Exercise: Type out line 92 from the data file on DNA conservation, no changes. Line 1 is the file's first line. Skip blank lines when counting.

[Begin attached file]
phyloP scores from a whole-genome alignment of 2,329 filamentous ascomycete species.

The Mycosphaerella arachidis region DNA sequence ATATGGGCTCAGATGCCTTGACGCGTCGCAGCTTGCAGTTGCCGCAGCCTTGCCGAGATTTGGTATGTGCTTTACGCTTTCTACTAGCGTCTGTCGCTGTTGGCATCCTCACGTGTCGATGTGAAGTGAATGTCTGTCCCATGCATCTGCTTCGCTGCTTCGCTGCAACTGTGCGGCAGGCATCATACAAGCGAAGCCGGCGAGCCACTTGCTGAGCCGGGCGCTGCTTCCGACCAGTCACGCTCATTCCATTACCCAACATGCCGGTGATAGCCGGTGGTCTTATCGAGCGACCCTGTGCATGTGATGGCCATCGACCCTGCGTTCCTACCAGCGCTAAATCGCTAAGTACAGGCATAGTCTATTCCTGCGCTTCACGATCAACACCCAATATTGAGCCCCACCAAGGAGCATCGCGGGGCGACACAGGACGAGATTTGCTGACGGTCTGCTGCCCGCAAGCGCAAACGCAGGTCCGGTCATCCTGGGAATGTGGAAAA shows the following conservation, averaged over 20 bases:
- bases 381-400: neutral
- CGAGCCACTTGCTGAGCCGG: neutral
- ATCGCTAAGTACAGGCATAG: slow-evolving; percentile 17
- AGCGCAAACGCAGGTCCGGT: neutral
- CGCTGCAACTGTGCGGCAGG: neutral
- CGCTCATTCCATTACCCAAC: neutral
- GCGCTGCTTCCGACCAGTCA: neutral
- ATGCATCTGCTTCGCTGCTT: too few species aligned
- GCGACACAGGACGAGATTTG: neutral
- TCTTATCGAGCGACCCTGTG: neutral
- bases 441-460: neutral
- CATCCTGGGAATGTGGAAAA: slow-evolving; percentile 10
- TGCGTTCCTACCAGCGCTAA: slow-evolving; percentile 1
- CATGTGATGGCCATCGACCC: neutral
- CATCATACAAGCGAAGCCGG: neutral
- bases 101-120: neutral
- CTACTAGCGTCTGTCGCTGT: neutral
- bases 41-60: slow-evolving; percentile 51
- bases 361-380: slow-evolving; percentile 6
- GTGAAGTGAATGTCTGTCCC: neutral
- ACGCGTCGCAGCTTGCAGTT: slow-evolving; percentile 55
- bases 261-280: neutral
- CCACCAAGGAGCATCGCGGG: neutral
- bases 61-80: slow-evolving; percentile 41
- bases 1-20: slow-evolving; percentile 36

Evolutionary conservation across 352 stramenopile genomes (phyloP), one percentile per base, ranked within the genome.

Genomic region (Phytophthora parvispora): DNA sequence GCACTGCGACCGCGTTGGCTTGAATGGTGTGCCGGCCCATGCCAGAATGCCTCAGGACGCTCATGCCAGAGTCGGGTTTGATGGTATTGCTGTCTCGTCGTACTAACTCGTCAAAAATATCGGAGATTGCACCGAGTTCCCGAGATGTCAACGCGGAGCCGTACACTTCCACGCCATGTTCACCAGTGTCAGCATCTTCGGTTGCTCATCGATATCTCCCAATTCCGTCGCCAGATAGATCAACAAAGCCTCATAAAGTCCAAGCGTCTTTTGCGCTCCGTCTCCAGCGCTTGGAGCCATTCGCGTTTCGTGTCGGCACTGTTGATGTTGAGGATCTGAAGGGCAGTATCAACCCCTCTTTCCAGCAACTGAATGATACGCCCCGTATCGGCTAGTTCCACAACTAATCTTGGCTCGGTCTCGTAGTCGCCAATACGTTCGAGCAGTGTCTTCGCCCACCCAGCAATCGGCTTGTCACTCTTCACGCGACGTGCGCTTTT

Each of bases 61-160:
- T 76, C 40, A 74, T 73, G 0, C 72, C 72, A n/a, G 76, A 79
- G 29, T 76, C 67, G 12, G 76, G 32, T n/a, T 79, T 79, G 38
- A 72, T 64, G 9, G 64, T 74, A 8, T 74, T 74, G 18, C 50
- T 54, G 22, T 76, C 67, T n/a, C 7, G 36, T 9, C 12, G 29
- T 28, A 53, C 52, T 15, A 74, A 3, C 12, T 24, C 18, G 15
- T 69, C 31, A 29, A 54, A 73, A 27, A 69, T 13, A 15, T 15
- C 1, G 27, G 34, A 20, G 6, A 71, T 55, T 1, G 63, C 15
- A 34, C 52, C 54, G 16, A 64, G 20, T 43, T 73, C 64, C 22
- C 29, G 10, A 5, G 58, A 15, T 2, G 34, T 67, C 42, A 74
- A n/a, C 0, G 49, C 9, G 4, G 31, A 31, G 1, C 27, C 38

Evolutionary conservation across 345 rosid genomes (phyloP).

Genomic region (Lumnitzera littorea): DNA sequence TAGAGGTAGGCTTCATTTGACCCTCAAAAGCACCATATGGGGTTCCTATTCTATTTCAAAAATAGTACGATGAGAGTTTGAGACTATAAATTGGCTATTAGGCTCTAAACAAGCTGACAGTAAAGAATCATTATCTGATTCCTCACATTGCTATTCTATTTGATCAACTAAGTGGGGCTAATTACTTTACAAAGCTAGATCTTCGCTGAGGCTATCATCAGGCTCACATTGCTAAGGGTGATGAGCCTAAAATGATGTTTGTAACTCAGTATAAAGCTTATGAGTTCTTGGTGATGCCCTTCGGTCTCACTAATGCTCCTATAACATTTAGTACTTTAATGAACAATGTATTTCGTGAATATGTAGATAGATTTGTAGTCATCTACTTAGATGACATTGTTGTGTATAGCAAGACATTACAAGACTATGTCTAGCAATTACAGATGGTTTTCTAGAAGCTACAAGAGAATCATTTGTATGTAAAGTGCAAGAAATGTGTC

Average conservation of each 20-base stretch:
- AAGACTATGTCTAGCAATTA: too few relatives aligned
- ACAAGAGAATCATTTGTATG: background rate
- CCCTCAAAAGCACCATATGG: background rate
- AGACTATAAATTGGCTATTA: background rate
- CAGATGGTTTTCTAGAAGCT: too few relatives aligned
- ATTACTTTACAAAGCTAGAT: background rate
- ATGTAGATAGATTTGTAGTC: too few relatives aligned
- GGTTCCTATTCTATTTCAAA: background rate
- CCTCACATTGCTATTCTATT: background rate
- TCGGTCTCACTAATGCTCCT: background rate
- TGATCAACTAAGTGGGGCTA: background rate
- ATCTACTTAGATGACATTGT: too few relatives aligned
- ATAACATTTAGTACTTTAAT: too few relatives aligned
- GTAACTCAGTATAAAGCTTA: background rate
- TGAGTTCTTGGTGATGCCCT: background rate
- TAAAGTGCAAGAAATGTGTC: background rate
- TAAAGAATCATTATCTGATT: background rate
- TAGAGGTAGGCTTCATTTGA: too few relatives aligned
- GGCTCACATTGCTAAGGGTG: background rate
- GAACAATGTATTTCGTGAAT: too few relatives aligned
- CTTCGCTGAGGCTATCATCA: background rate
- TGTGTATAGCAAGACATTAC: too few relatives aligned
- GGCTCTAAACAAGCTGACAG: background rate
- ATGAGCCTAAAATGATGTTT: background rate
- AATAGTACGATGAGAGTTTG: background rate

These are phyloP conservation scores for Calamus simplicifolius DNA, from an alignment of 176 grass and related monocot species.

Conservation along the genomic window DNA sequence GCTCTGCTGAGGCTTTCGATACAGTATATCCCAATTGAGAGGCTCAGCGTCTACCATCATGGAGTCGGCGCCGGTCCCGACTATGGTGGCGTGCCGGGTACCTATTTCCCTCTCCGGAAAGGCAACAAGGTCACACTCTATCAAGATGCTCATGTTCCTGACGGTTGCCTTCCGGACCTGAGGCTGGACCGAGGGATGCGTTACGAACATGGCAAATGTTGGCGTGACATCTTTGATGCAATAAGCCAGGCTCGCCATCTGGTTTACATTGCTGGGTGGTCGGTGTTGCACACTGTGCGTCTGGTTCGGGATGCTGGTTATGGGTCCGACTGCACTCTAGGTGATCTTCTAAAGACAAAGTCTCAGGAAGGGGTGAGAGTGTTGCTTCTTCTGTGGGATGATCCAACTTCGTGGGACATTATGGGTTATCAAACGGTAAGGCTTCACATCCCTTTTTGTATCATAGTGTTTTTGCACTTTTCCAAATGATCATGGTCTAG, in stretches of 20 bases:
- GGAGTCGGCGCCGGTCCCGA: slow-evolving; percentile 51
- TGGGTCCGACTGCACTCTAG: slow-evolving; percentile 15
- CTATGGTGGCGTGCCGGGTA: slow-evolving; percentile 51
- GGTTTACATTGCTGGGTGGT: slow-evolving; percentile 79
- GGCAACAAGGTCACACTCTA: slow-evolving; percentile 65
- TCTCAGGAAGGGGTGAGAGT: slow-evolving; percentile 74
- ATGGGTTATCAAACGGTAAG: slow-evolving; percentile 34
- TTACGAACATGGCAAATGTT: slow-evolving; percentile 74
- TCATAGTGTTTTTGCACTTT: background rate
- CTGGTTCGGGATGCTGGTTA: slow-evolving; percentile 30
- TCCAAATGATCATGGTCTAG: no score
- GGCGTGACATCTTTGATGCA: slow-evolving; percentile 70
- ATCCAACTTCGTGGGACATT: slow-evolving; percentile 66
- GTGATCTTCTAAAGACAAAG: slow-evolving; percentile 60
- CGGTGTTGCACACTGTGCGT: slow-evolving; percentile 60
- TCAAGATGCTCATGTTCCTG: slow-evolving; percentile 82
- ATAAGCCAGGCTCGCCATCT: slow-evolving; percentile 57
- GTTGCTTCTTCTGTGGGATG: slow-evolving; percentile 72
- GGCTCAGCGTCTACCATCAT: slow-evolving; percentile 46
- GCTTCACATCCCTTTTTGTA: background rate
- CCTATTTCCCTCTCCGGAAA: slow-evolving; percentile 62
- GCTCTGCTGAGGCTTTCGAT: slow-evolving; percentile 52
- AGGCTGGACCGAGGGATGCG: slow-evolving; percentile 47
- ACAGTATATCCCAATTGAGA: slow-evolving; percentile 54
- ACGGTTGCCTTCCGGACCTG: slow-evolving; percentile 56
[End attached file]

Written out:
- GCTCTGCTGAGGCTTTCGAT: slow-evolving; percentile 52